What would you say are the biggest potential benefits and pitfalls of a relatively small country like the Czech Republic hosting the EU presidency, or being the EU president?
“It’s very important for its bureaucrats, especially if it’s a new member, like the Czech Republic, and a smallish one. But the truth is presidencies aren’t very important, they don’t set the agenda in the real world. Because if you set the agenda for six months – and that’s all the presidency can do – you don’t change what’s happening.
“Because most EU legislation, measures, programmes, projects take years and years to put together and complete. So one presidency really can’t make much difference.
“Presidencies seldom make much difference…they do have the potential to mess things up, so they can damage things. The last French presidency in the year 2000 was particularly badly organised, because of the problem of cohabitation between Jospin and Chirac, two different parties represented in the government. That was a particularly difficult one, they messed things up. Most presidencies at best can hope not to mess things up.
“Once or twice in a blue moon you get one presidency that is extremely successful and makes a difference. These are usually ones from large countries – I’m thinking particularly of the German presidency in the first half of 2007 that did the deal on the Lisbon Treaty, did the deal on climate change, very difficult issues tackled very well by Angela Merkel.
“I think a small presidency cannot hope to knock heads together and clinch a whole load of deals, as the Germans did. A small presidency should aspire not to mess up. That’s a very good objective to have.”
The Czech Republic was saying that they wanted to adopt the euro in about 2009. Now they’re saying who knows, they won’t even set a target date. Do you think it makes a concrete difference if they don’t join the eurozone?
“I’m not a Czech but I must say I’m rather puzzled by the attitude of some Czech people to the euro. I come from Britain and Britain of course, like the Czech Republic, is not in the euro. But one can at least understand why the British are not in the euro, because we do do quite a lot of trade with America, we do trade with other parts of the world, we have a big economy, and we have quite a big currency actually which is a global currency – sterling.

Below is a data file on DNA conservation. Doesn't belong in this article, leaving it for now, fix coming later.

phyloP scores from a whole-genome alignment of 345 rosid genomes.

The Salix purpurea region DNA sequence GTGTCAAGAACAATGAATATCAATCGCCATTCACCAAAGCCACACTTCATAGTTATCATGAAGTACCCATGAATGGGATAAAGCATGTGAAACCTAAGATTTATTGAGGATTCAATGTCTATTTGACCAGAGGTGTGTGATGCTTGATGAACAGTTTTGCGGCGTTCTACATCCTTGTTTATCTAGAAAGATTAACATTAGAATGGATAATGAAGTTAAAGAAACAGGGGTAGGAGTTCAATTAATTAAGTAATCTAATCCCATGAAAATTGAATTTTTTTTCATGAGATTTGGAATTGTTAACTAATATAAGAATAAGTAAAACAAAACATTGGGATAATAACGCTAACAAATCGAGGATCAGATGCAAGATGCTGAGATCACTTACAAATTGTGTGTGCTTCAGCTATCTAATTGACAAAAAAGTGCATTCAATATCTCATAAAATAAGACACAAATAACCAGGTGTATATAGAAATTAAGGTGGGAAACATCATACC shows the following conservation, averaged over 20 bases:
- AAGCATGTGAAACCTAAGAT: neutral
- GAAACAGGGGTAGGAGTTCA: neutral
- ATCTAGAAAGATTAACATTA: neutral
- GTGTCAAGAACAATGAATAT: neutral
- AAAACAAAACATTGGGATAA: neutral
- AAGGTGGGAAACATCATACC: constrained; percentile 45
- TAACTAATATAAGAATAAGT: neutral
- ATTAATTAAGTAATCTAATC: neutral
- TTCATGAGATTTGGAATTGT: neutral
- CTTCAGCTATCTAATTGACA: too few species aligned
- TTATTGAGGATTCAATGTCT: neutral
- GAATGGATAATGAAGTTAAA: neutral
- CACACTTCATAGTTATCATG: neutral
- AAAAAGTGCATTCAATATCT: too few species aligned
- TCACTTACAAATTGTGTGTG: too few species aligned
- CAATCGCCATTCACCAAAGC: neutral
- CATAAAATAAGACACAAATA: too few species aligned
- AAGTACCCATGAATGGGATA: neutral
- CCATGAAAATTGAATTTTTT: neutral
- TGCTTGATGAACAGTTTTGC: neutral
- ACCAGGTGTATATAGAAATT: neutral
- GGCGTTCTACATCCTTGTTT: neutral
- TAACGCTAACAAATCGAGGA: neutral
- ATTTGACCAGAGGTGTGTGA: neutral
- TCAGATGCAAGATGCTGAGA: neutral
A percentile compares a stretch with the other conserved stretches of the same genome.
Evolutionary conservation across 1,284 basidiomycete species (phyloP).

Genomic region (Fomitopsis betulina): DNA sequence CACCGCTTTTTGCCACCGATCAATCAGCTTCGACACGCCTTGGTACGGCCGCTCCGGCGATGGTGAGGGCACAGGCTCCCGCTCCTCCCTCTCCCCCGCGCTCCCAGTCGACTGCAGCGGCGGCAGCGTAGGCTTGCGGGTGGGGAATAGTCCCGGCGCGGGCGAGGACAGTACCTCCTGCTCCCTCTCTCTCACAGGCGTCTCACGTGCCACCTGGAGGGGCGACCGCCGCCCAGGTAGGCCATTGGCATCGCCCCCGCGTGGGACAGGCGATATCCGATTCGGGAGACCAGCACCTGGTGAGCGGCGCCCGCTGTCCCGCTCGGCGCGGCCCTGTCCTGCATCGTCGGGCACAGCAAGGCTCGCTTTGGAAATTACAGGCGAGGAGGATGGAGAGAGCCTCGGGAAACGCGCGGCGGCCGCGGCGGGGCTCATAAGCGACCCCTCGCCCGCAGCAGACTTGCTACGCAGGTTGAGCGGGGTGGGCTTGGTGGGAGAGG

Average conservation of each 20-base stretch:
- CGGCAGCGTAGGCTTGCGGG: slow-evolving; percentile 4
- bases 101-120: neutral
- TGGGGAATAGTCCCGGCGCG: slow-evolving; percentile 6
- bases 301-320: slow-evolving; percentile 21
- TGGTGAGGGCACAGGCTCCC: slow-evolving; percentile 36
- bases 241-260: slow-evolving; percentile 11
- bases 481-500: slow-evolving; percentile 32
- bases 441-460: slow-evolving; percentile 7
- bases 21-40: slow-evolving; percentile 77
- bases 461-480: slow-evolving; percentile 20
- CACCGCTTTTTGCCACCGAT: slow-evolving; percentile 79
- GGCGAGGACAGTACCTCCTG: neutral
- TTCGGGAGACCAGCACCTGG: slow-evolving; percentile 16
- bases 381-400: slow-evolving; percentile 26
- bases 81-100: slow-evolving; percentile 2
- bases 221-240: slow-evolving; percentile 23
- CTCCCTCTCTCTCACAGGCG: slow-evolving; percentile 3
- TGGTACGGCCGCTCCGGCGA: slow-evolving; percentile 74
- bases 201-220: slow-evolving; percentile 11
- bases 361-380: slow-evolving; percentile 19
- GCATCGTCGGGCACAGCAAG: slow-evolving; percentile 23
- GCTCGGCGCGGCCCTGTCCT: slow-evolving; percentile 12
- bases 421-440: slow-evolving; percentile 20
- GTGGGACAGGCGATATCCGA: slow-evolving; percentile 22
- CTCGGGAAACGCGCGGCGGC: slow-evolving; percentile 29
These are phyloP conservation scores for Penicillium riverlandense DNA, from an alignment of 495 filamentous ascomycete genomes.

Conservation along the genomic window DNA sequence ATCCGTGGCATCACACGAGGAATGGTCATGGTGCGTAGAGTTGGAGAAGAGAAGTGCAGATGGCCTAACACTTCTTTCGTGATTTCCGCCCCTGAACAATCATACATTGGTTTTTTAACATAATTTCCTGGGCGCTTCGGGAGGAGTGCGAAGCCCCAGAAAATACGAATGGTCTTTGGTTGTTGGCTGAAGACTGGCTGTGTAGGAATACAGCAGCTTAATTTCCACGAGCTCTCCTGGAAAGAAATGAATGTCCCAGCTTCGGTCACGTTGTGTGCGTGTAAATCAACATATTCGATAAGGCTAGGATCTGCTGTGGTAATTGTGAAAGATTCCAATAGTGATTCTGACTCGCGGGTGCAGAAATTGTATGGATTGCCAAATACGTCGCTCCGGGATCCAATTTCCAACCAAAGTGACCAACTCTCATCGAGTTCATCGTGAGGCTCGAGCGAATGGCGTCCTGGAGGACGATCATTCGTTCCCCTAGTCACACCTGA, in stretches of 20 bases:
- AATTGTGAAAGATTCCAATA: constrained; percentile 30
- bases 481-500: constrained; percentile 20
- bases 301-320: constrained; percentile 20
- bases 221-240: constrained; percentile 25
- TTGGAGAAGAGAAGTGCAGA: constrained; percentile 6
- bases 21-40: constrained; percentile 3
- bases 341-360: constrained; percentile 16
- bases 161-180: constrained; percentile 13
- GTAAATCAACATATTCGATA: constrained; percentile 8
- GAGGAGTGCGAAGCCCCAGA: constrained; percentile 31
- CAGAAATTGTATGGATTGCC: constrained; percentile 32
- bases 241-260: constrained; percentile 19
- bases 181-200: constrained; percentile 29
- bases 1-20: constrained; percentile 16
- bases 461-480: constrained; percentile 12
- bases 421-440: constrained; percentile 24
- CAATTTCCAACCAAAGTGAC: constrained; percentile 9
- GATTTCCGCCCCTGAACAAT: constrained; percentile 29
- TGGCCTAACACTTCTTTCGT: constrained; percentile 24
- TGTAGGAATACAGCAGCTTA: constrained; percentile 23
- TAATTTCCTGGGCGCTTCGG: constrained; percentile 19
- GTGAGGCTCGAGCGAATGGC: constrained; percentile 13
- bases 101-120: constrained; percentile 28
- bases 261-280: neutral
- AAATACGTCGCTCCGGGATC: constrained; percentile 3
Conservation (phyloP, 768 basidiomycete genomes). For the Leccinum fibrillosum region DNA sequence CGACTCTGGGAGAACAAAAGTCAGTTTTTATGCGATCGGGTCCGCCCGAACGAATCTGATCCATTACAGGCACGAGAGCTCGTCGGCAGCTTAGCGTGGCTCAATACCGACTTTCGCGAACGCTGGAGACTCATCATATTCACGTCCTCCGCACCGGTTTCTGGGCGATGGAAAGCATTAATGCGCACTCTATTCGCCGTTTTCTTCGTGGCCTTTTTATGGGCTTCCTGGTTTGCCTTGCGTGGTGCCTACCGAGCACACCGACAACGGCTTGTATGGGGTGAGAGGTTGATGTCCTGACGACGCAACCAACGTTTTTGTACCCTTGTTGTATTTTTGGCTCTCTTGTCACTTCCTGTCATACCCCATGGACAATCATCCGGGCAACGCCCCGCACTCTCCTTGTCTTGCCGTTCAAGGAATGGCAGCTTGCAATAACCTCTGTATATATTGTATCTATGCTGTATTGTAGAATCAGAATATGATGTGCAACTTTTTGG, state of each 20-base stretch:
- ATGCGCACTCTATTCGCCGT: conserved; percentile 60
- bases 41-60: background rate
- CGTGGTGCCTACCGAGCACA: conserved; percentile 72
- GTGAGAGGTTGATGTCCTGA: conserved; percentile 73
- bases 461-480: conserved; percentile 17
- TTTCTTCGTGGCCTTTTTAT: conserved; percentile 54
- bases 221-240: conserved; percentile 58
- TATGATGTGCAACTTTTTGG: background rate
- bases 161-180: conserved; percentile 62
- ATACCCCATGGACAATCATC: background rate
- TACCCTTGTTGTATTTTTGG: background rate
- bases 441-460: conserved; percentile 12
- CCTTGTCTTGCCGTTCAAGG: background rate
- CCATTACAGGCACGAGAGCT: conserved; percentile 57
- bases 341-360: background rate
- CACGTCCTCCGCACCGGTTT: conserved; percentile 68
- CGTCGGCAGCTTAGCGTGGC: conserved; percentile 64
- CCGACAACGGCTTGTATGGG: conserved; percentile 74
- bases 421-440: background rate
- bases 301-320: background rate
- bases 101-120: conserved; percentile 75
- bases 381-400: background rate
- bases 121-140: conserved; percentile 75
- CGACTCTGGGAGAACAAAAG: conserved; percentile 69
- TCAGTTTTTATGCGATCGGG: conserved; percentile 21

“I think the Czech argument though for not joining the argument is, to me, incomprehensible. Your economy is so intimately bound up with the German economy and the other euroland economies. I think roughly 70 percent of your trade is with the euroland and when Slovakia joins the euro, as it will quite soon, it’ll be an even higher figure.
“Given that so much of your trade is with the eurozone, given that you have a very small economy, it doesn’t really make sense to have an autonomous economic or monetary policy that is different from your neighbours and given that your own industry is being seriously weakened by the high of the Czech crown against the euro it’s harder for you to export. I know your car industry with Skoda have huge difficulties with the exchange rate…
“Given all these factors it seems to me absolutely weird that you’re not trying to join the euro as soon as possible. I don’t see any economic justification for not this. But I’m not a Czech so I obviously don’t understand the intricacies of Czech politics.”